Author: Yogi Schulz

The deluge of junk e-mail is irritating all us. To help in the battle, I’m devoting this column to a series of counter-measures we can all employ to reduce the irritation of spam; as junk e-mail is not so affectionately known.

E-Mail Filters

Most client e-mail software comes with features to reduce spam in the InBox by searching for telltale signs in the contents of incoming spam. For example, in Microsoft Outlook, you can set up various filters using the Tools > Rules Wizard function.

Since spam is rarely sent directly to you but to a list of undisclosed recipients, setting a filter that looks for specific words in the subject is a good place to start. More sophisticated filters search for undesirable originators or selected properties of documents or forms.

The limitations of the filter approach are that the spammers are fully aware of the features of the Rules Wizard and can send messages with misleading Subject lines and document characteristics that bypass your filters.

Anti-Spam Software

You can reduce spam in your e-mail InBox by installing additional software on your workstation or on your e-mail server. The marketplace offers a wide selection. If you’re interested to receive a list of software products that offer to control spam, please send me an e-mail but don’t use “Spam” in the Subject line.

The disadvantage of additional software is cost and the presence of more components to manage and configure.

Free E-mail Account

Another approach to reducing spam is to establish a Hotmail or similar free e-mail account in addition to your primary e-mail account. The purpose of the additional account is to collect all the spam that arises when you are forced to provide an e-mail account at various web sites or when you post messages to newsgroups and mailing lists.

You log onto this additional account roughly monthly to make sure the account isn’t expired by the provider and to quickly scroll through the collected messages in case something important ended up here by accident. The provider will take care of deleting the spam automatically as it ages.

The disadvantage is that you will need to monitor yet another e-mail account. You can’t consolidate the messages from the additional account with your other accounts because that will defeat the purpose of the approach to separating spam.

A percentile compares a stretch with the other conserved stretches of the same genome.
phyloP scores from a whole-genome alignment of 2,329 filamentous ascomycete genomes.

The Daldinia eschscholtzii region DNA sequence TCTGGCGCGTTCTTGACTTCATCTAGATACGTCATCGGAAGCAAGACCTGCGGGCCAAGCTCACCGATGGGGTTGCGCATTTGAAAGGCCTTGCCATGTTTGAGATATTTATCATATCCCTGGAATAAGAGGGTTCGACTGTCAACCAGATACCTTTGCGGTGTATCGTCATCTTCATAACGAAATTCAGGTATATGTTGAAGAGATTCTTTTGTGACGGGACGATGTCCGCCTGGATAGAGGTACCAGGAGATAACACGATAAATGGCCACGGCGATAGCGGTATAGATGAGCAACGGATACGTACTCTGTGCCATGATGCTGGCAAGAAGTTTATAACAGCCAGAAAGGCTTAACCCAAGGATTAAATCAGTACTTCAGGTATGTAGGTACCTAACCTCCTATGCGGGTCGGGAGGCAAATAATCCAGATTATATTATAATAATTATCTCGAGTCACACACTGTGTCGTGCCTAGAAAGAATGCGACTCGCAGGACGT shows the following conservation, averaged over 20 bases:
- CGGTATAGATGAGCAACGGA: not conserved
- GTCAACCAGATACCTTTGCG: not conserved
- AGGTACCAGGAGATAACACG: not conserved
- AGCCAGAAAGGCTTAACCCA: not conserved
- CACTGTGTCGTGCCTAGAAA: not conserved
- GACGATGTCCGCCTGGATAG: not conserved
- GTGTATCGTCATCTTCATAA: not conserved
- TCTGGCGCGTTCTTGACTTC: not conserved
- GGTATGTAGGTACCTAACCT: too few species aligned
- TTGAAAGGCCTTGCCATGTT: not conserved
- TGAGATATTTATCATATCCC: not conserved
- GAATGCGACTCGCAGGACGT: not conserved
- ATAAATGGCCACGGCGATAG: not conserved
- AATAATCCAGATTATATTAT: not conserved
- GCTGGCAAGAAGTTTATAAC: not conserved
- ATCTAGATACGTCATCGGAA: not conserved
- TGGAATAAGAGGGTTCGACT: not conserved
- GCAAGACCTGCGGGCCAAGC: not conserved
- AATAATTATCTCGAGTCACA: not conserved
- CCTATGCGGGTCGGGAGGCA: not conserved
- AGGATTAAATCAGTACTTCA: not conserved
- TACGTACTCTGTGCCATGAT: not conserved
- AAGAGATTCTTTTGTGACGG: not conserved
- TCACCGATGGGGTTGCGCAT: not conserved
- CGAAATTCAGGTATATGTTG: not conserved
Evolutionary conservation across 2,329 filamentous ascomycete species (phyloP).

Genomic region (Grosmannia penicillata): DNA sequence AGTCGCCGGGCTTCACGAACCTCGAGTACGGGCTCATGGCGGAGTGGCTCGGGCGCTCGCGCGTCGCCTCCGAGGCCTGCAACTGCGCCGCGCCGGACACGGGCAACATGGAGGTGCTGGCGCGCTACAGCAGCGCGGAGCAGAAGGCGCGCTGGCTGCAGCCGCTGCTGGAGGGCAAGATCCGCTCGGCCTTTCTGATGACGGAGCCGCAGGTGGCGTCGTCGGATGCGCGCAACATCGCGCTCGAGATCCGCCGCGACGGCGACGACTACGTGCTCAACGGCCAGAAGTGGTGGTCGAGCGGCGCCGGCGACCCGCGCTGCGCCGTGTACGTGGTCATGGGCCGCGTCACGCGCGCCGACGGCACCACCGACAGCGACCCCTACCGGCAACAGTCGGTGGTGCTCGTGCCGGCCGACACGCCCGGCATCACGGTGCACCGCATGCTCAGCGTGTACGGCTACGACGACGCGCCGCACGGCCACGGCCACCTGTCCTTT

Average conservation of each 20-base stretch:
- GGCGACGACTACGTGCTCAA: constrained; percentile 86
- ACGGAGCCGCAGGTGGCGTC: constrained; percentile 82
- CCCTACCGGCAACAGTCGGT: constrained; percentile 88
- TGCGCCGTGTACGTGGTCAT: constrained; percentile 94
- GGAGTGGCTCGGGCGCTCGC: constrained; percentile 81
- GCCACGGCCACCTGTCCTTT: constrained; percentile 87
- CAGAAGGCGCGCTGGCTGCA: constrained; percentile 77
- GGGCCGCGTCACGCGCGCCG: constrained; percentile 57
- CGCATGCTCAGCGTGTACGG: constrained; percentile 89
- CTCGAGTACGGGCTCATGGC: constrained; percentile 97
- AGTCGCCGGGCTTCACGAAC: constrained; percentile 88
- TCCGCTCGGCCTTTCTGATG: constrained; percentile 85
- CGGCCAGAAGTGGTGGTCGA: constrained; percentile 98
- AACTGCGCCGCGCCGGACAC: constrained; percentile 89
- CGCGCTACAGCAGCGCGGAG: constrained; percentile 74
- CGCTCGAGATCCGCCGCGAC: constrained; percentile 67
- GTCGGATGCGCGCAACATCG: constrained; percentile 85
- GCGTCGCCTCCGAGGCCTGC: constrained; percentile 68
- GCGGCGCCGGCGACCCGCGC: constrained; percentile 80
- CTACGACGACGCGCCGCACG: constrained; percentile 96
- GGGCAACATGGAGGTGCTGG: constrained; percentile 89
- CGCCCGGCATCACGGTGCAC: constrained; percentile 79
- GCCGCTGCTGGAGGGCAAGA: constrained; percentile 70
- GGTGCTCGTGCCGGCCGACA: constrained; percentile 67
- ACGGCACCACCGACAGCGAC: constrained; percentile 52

Our Behavior

Quite a different approach to controlling spam relies on controlling our own behavior. We must resist the temptation to participate in surveys, contests and “free” offers. All of these ask us for information and greatly increase the likelihood that we will be spammed.

Definite Don’ts

Don’t ever click on the Remove button of spam e-mail. Rather than removing yourself from a list, clicking the Remove button actually confirms that you exist. Now the spammer will subject you to more spam.

Don’t ever buy anything from a spammer. Aside from the potential for fraud, you’re encouraging more spam.

Don’t complain. In my experience there’s no satisfaction to be gained. You’ll only raise the level of your irritation meter. Move on. Life is too short.


Implementing some of these ideas will reduce but not eliminate spam from your InBox. I hope these ideas will help us win the battle against spam by making spam an ineffective communication channel.


Spam no longer just a mystery meat, Catherine Ford, The Calgary Herald, Sunday September 8, 2002, page A13

Anti-Spam Software Product Web Sites

Cloudmark –

Emtec –

GBS Design – InBox

Giantcompany –

HelpMeSoft –

High Mountain Software –

Kinder Shield Labs –

Mail-Filters –

Mailgate Ltd. –

Mailshell –

MailWasher –

Michigan Integrated Solutions –

Solidblue Software – Spam

Sunbelt Software – – spam and content

Anti-Spam Service Web Sites


Spamex – Disposable Email Address

Anti-Spam Resource Sites

Coalition Against Unsolicited Commercial

Fight Spam on the

Internet ScamBusters – How To Dramatically Reduce The Amount Of Spam You’re

Junkbusters –

Spam Con

Server-side mail filtering software products:


Unusual Software –